Broken Soup


























"When I think of people like Kurt Cobain or River Phoenix or Marilyn Monroe, it seems the most famous thing they ever did was die young. They stopped being real people who took drugs or told lies or went to the loo or whatever. They became saints and geniuses overnight. They became whoever anybody wanted them to be. It was the same with Jack. He was a saint. We were just the living."

Rowan's big brother, Jack, has died, and Rowan is left to pick up the pieces of her old life which are left. Her dad has moved out, her mum is losing a battle with depression, and her little sister, Stroma, needs someone to take care of her. Instead of spending time with her friends, fifteen year old Rowan is cleaning the house, looking after her little sister, and trying to hide how ill her mum is from everyone, including her dad.

Then one day after school a boy hands her a negative of a photograph he insists that she dropped. Embarrassed, Rowan reluctantly takes the negative from the insistent stranger, and stuffs it in her school bag. Broken Soup follows Rowan as she solves the mystery of the negative, making friends with the mysterious boy, Harper, and an older girl from school, Bee, as she does.

Despite the difficult subjects covered in Broken Soup, I didn't feel morose at all reading it; Rowan is an incredibly likeable protagonist, who marches on, independent and strong, not letting the tragedy of her brother's death overwhelm her. She isn't heartless - she clearly misses Jack desperately - but she recognises that life does go on, and has to go on, if only for Stroma, a six year old little girl, whose parents seem to have forgotten her because of the death of a brother she barely remembers.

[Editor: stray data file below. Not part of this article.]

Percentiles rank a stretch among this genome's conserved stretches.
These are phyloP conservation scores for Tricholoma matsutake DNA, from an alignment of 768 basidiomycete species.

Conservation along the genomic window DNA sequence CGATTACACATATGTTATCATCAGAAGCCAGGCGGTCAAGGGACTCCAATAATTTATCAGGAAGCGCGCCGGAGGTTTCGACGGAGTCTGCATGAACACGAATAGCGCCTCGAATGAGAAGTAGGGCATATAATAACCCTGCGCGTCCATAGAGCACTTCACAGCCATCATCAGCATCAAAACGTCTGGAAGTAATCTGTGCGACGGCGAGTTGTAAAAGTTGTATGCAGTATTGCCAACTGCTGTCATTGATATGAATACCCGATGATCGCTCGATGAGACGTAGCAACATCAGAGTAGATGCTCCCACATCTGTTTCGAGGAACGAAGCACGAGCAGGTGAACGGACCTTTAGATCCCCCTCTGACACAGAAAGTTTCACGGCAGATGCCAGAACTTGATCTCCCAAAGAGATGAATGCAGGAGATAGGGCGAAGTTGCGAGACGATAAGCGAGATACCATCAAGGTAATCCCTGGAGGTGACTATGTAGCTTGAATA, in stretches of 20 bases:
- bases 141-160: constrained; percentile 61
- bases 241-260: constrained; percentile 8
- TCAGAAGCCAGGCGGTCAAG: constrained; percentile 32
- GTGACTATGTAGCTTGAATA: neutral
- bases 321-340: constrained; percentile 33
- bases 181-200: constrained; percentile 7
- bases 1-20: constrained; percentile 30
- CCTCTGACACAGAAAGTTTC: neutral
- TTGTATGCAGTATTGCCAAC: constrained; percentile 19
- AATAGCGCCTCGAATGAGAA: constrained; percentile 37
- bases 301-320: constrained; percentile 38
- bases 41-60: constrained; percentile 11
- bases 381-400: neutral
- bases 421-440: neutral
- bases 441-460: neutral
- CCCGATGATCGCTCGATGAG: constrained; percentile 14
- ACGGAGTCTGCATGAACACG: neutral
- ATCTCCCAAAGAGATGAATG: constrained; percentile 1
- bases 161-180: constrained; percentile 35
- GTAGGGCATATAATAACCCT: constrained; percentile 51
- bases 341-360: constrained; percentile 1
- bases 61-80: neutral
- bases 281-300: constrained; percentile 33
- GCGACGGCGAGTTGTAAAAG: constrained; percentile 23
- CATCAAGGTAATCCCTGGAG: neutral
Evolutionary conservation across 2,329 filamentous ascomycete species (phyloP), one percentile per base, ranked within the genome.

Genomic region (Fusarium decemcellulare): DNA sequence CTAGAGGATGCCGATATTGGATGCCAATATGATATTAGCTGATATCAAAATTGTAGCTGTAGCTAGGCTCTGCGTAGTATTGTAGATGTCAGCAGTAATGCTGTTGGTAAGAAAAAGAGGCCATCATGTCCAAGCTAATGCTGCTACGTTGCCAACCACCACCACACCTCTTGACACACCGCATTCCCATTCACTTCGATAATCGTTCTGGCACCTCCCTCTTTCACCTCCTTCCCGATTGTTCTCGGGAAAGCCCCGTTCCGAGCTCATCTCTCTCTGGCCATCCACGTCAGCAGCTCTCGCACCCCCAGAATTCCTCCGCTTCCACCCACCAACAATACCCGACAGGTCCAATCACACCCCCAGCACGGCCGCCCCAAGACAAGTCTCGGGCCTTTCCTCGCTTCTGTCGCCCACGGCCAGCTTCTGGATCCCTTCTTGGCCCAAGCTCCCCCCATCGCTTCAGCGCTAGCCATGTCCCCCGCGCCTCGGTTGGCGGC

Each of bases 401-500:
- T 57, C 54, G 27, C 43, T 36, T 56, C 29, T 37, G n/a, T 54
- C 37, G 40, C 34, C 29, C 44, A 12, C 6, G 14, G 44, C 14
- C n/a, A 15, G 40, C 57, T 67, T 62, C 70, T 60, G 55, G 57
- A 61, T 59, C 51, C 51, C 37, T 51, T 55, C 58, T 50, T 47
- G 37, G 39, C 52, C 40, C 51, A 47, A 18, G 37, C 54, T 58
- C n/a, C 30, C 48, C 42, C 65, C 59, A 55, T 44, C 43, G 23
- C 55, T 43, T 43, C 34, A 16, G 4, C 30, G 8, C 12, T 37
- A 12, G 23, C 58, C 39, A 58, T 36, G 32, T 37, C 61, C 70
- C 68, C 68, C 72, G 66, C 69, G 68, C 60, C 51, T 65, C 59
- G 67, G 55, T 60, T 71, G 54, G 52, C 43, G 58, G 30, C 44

The writing is simple and direct: Rowan adored her big brother, but she remembers the real Jack, the boy who lived in the bedroom next door to hers, not the golden boy enshrined in her parents' memories. I can't remember reading a book which addresses this topic so directly before - is it bad to remember the good and bad about someone who has passed away? - so I enjoyed the original point of view. I loved how genuine Rowan's voice is because of this aspect of the storyline: she's a regular teenager who remembers the things she loved and hated about her annoying big brother.

"So what if you couldn't move for school photos and team photos and brushed hair and smiling? None of them were the real him. Jack would never have let Mum get those photos out to show people. He'd have burned them if he could. They had fights over it. And his room was the same, but totally different, like a stage set of itself, like a piece in a museum, a fake boy's room. I don't think I ever saw his bed made when he was alive. He let plates and cups collect and fester on his desk for weeks. He stashed food under the bed and he smoked out of the window, even when the wind blew it straight back in so everything smelled of weed and old bananas and his socks, not air freshener and dust and the stopping of time."





























While the premise of the book is the mystery of the negative, the real story is in the developing relationships between Rowan and the other characters. While she drifts further away from her parents, Rowan quickly becomes close with Harper, Bee, Bee's dad, Carl, and little brother, Sonny. I felt that how endearing the other characters are also help keep Broken Soup optimistic. Stroma is a hardy little girl, funny and sweet; Harper is kind and quirky; Bee is spontaneous, confident and cool. I think in most books you have a favourite character or two, but I genuinely cared about every character in Broken Soup: Valentine has created such endearing, three-dimensional people that I couldn't help but want to know more about every single one of them - even Bee's dad!